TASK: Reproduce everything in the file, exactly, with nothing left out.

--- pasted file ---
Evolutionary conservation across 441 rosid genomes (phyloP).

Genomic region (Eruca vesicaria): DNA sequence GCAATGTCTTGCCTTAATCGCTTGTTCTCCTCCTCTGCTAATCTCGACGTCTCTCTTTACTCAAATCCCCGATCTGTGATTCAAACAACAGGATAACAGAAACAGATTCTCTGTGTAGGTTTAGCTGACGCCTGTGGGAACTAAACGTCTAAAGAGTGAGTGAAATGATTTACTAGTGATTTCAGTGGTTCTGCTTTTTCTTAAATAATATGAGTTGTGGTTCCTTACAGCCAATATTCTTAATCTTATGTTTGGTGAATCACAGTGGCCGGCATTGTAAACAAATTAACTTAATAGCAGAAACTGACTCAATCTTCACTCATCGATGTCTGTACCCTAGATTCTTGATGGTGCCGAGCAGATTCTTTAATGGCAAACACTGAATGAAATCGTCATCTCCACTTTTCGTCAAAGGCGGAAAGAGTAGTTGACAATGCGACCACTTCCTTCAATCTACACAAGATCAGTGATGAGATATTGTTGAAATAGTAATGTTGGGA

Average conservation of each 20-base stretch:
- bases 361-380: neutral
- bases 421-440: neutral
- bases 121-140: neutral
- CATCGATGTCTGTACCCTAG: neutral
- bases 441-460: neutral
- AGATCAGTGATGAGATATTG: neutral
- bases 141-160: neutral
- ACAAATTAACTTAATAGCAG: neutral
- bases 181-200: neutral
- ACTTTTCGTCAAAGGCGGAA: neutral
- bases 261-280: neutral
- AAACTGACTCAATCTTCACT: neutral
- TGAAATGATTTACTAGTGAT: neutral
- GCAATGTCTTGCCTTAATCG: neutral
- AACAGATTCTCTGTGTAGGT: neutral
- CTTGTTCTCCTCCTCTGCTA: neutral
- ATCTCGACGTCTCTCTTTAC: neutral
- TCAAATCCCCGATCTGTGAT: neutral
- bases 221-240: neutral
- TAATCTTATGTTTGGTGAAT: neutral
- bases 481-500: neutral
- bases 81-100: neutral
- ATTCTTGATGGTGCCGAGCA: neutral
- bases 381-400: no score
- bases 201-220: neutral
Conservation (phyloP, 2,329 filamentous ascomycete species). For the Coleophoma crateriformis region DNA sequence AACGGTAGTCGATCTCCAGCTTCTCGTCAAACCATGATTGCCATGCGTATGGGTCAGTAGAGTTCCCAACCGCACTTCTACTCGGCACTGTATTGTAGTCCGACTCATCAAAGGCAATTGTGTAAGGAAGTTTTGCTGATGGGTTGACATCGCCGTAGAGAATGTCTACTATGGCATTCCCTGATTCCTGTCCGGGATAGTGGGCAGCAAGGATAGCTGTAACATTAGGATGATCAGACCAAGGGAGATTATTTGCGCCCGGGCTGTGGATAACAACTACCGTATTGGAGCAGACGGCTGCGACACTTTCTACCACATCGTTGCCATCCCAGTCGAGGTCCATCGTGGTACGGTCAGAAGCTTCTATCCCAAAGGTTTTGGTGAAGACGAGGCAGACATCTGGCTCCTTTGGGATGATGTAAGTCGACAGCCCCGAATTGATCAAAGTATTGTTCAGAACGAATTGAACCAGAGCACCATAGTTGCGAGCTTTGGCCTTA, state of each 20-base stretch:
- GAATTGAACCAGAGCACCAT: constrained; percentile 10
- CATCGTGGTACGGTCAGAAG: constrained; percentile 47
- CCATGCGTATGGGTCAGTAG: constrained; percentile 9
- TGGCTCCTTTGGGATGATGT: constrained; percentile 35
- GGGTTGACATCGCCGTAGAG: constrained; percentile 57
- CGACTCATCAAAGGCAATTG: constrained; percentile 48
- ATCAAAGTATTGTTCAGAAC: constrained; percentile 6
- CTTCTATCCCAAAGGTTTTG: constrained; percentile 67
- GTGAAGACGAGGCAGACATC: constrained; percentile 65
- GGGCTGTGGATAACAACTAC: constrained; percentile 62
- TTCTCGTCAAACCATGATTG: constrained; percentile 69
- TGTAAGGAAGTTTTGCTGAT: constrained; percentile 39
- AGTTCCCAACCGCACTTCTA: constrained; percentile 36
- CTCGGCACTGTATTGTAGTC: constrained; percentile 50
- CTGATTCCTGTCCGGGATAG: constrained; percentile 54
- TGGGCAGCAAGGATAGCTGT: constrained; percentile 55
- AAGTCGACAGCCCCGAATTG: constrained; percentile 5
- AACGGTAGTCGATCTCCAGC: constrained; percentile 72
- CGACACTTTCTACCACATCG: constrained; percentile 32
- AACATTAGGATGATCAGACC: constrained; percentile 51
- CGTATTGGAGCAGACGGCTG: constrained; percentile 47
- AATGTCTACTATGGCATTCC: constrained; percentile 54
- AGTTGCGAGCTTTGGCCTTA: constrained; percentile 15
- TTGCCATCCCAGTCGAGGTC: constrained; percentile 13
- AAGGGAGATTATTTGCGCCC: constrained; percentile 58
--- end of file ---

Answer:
Evolutionary conservation across 441 rosid genomes (phyloP).

Genomic region (Eruca vesicaria): DNA sequence GCAATGTCTTGCCTTAATCGCTTGTTCTCCTCCTCTGCTAATCTCGACGTCTCTCTTTACTCAAATCCCCGATCTGTGATTCAAACAACAGGATAACAGAAACAGATTCTCTGTGTAGGTTTAGCTGACGCCTGTGGGAACTAAACGTCTAAAGAGTGAGTGAAATGATTTACTAGTGATTTCAGTGGTTCTGCTTTTTCTTAAATAATATGAGTTGTGGTTCCTTACAGCCAATATTCTTAATCTTATGTTTGGTGAATCACAGTGGCCGGCATTGTAAACAAATTAACTTAATAGCAGAAACTGACTCAATCTTCACTCATCGATGTCTGTACCCTAGATTCTTGATGGTGCCGAGCAGATTCTTTAATGGCAAACACTGAATGAAATCGTCATCTCCACTTTTCGTCAAAGGCGGAAAGAGTAGTTGACAATGCGACCACTTCCTTCAATCTACACAAGATCAGTGATGAGATATTGTTGAAATAGTAATGTTGGGA

Average conservation of each 20-base stretch:
- bases 361-380: neutral
- bases 421-440: neutral
- bases 121-140: neutral
- CATCGATGTCTGTACCCTAG: neutral
- bases 441-460: neutral
- AGATCAGTGATGAGATATTG: neutral
- bases 141-160: neutral
- ACAAATTAACTTAATAGCAG: neutral
- bases 181-200: neutral
- ACTTTTCGTCAAAGGCGGAA: neutral
- bases 261-280: neutral
- AAACTGACTCAATCTTCACT: neutral
- TGAAATGATTTACTAGTGAT: neutral
- GCAATGTCTTGCCTTAATCG: neutral
- AACAGATTCTCTGTGTAGGT: neutral
- CTTGTTCTCCTCCTCTGCTA: neutral
- ATCTCGACGTCTCTCTTTAC: neutral
- TCAAATCCCCGATCTGTGAT: neutral
- bases 221-240: neutral
- TAATCTTATGTTTGGTGAAT: neutral
- bases 481-500: neutral
- bases 81-100: neutral
- ATTCTTGATGGTGCCGAGCA: neutral
- bases 381-400: no score
- bases 201-220: neutral
Conservation (phyloP, 2,329 filamentous ascomycete species). For the Coleophoma crateriformis region DNA sequence AACGGTAGTCGATCTCCAGCTTCTCGTCAAACCATGATTGCCATGCGTATGGGTCAGTAGAGTTCCCAACCGCACTTCTACTCGGCACTGTATTGTAGTCCGACTCATCAAAGGCAATTGTGTAAGGAAGTTTTGCTGATGGGTTGACATCGCCGTAGAGAATGTCTACTATGGCATTCCCTGATTCCTGTCCGGGATAGTGGGCAGCAAGGATAGCTGTAACATTAGGATGATCAGACCAAGGGAGATTATTTGCGCCCGGGCTGTGGATAACAACTACCGTATTGGAGCAGACGGCTGCGACACTTTCTACCACATCGTTGCCATCCCAGTCGAGGTCCATCGTGGTACGGTCAGAAGCTTCTATCCCAAAGGTTTTGGTGAAGACGAGGCAGACATCTGGCTCCTTTGGGATGATGTAAGTCGACAGCCCCGAATTGATCAAAGTATTGTTCAGAACGAATTGAACCAGAGCACCATAGTTGCGAGCTTTGGCCTTA, state of each 20-base stretch:
- GAATTGAACCAGAGCACCAT: constrained; percentile 10
- CATCGTGGTACGGTCAGAAG: constrained; percentile 47
- CCATGCGTATGGGTCAGTAG: constrained; percentile 9
- TGGCTCCTTTGGGATGATGT: constrained; percentile 35
- GGGTTGACATCGCCGTAGAG: constrained; percentile 57
- CGACTCATCAAAGGCAATTG: constrained; percentile 48
- ATCAAAGTATTGTTCAGAAC: constrained; percentile 6
- CTTCTATCCCAAAGGTTTTG: constrained; percentile 67
- GTGAAGACGAGGCAGACATC: constrained; percentile 65
- GGGCTGTGGATAACAACTAC: constrained; percentile 62
- TTCTCGTCAAACCATGATTG: constrained; percentile 69
- TGTAAGGAAGTTTTGCTGAT: constrained; percentile 39
- AGTTCCCAACCGCACTTCTA: constrained; percentile 36
- CTCGGCACTGTATTGTAGTC: constrained; percentile 50
- CTGATTCCTGTCCGGGATAG: constrained; percentile 54
- TGGGCAGCAAGGATAGCTGT: constrained; percentile 55
- AAGTCGACAGCCCCGAATTG: constrained; percentile 5
- AACGGTAGTCGATCTCCAGC: constrained; percentile 72
- CGACACTTTCTACCACATCG: constrained; percentile 32
- AACATTAGGATGATCAGACC: constrained; percentile 51
- CGTATTGGAGCAGACGGCTG: constrained; percentile 47
- AATGTCTACTATGGCATTCC: constrained; percentile 54
- AGTTGCGAGCTTTGGCCTTA: constrained; percentile 15
- TTGCCATCCCAGTCGAGGTC: constrained; percentile 13
- AAGGGAGATTATTTGCGCCC: constrained; percentile 58